Oct. 1, 9 p.m. quarterfinal kickoff
Reporter Kim Do-yong = South Korean soccer’s bid for a third consecutive Asian Games gold medal faces its toughest opponent yet in the quarterfinals. It’s the tournament hosts, China, who play a tough brand of soccer.
Hwang Sun-hong’s men will take on the Chinese at Huanglong Sports Center Stadium in Hangzhou, China, on October 1 at 9 p.m. for a spot in the semifinals.
South Korea cruised to the quarterfinals on the back of an offensive explosion that saw them score a whopping 21 goals in their last four games. They conceded their first goal of the tournament in their Round of 16 match against Kyrgyzstan on July 27 and struggled until the final 25 minutes, but they stayed focused and cruised to a 5-1 victory to advance to the quarterfinals.
It’s been a good story and a good result so far, but the quarterfinals are no different.
Korea will be facing China, the hosts of the tournament, who will be backed by the one-sided support of their home fans. Chinese soccer fans have been cheering for Korea’s opponents in this tournament, but now they’ll be cheering for their own team.
In particular, the quarterfinal match between Korea and China will be held on October 1, which is the biggest national holiday in China, and is expected to be packed. This is one of the variables that South Korea will have to overcome.
Another concern for South Korea is the lack of video assistant referees (VARs) at the tournament. The organizers have decided not to introduce video assistant referees for football and baseball at the Games.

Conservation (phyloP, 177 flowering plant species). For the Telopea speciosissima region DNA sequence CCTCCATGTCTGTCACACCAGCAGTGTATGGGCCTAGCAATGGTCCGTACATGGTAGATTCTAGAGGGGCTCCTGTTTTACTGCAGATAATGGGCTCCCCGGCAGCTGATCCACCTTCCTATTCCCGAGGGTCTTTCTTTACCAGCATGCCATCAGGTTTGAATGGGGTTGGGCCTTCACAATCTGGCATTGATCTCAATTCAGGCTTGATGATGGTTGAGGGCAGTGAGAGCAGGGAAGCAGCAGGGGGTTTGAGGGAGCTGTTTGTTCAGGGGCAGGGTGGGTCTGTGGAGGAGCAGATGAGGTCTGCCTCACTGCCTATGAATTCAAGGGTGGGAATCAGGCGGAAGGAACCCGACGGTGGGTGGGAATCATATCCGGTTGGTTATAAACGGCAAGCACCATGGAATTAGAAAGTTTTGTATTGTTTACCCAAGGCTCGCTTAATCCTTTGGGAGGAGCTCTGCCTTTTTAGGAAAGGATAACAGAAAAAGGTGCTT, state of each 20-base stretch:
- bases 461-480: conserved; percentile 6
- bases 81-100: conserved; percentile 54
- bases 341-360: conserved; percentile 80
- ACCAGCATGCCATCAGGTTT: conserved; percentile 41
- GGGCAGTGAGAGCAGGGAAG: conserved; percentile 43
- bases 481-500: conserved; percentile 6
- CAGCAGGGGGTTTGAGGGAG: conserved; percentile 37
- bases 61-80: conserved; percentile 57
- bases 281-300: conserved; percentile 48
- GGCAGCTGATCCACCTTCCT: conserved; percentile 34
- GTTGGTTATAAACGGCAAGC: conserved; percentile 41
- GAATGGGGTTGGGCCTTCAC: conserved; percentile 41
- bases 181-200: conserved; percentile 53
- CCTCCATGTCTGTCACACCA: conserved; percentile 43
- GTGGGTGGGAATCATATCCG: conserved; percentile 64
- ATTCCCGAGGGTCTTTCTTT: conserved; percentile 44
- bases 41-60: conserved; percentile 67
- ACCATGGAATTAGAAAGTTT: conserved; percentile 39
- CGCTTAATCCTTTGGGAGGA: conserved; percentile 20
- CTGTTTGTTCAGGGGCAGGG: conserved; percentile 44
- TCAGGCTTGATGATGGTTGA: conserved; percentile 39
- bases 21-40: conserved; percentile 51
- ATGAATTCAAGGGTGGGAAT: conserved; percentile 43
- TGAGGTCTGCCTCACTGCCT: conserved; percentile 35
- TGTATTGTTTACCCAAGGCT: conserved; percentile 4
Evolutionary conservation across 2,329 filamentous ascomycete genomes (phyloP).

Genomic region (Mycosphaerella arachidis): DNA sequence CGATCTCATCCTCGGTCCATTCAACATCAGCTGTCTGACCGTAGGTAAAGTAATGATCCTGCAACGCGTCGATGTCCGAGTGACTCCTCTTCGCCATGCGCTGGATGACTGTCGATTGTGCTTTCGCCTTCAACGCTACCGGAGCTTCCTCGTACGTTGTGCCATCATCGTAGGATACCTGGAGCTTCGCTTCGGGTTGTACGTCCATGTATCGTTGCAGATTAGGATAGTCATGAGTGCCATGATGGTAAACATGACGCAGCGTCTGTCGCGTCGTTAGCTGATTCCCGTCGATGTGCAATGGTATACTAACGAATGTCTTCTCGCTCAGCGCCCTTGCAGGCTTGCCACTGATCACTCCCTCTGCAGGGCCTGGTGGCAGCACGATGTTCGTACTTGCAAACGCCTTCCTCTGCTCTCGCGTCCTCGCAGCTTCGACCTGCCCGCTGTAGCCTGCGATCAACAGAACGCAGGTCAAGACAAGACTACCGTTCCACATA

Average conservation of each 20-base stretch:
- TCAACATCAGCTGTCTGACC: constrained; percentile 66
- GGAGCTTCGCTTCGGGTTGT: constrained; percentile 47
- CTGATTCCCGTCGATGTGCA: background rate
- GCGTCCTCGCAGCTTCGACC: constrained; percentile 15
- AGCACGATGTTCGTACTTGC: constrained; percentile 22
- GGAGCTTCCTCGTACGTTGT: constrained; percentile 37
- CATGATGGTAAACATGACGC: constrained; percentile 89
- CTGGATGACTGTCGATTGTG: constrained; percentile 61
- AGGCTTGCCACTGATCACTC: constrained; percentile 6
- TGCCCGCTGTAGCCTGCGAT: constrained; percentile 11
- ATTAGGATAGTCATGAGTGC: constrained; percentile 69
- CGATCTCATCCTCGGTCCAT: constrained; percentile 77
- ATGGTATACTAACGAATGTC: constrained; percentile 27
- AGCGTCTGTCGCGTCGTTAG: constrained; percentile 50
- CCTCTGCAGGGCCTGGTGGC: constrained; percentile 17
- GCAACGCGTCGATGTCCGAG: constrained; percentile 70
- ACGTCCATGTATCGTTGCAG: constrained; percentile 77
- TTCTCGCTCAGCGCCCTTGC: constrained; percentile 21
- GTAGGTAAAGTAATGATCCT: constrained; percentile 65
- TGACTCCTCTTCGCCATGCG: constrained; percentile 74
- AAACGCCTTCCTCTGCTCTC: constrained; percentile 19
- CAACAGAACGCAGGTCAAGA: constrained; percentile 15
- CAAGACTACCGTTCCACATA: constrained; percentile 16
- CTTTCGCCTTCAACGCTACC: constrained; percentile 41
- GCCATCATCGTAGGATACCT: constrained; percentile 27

This is an onerous condition for South Korea against China. China harassed South Korea in their two exhibition games in June with hard tackles and rough play. The Chinese rough play resulted in injuries to Cho Young-wook (Gimcheon) and Ko Young-joon (Pohang).
In their round of 16 match against Qatar, China also harassed their opponents with a number of rough plays, en route to a 1-0 victory.
South Korea will also need time to adjust to the new stadium. After opening the tournament, South Korea played four matches at Jinhua Stadium in Jinhua from the group stage to the round of 16. However, from the quarterfinals onward, the tournament will be played in Hangzhou, giving Korea time to adjust to the new venue.카지노사이트
What’s more, Hwang Sun-hong is scheduled to change venues on the 28th, which could mean a long bus ride. According to the Korea Football Association (KFA), it’s a two-hour drive from the old stadium to the new one, and with a holiday coming up, traffic jams are expected.
While South Korea has its own variables to worry about, China has its own concerns. They will be without two of their key players for the quarterfinals, leaving them with a weakened squad.
China’s wild card, defender Gao Tianyi, is unavailable due to accumulated cautions. In addition, star defender Zhang Xionglong will not play against South Korea after he was sent off in the last minute of the Qatar match after colliding with an opponent. China will be without two of their key defenders and will have to deal with a firepowered Korea side.
South Korea, on the other hand, has no disciplinary absentees, with Lee Kang-in (Paris Saint-Germain) returning to form and Song Min-gyu (Jeonbuk) getting more and more playing time after missing the first part of the tournament with a muscle injury.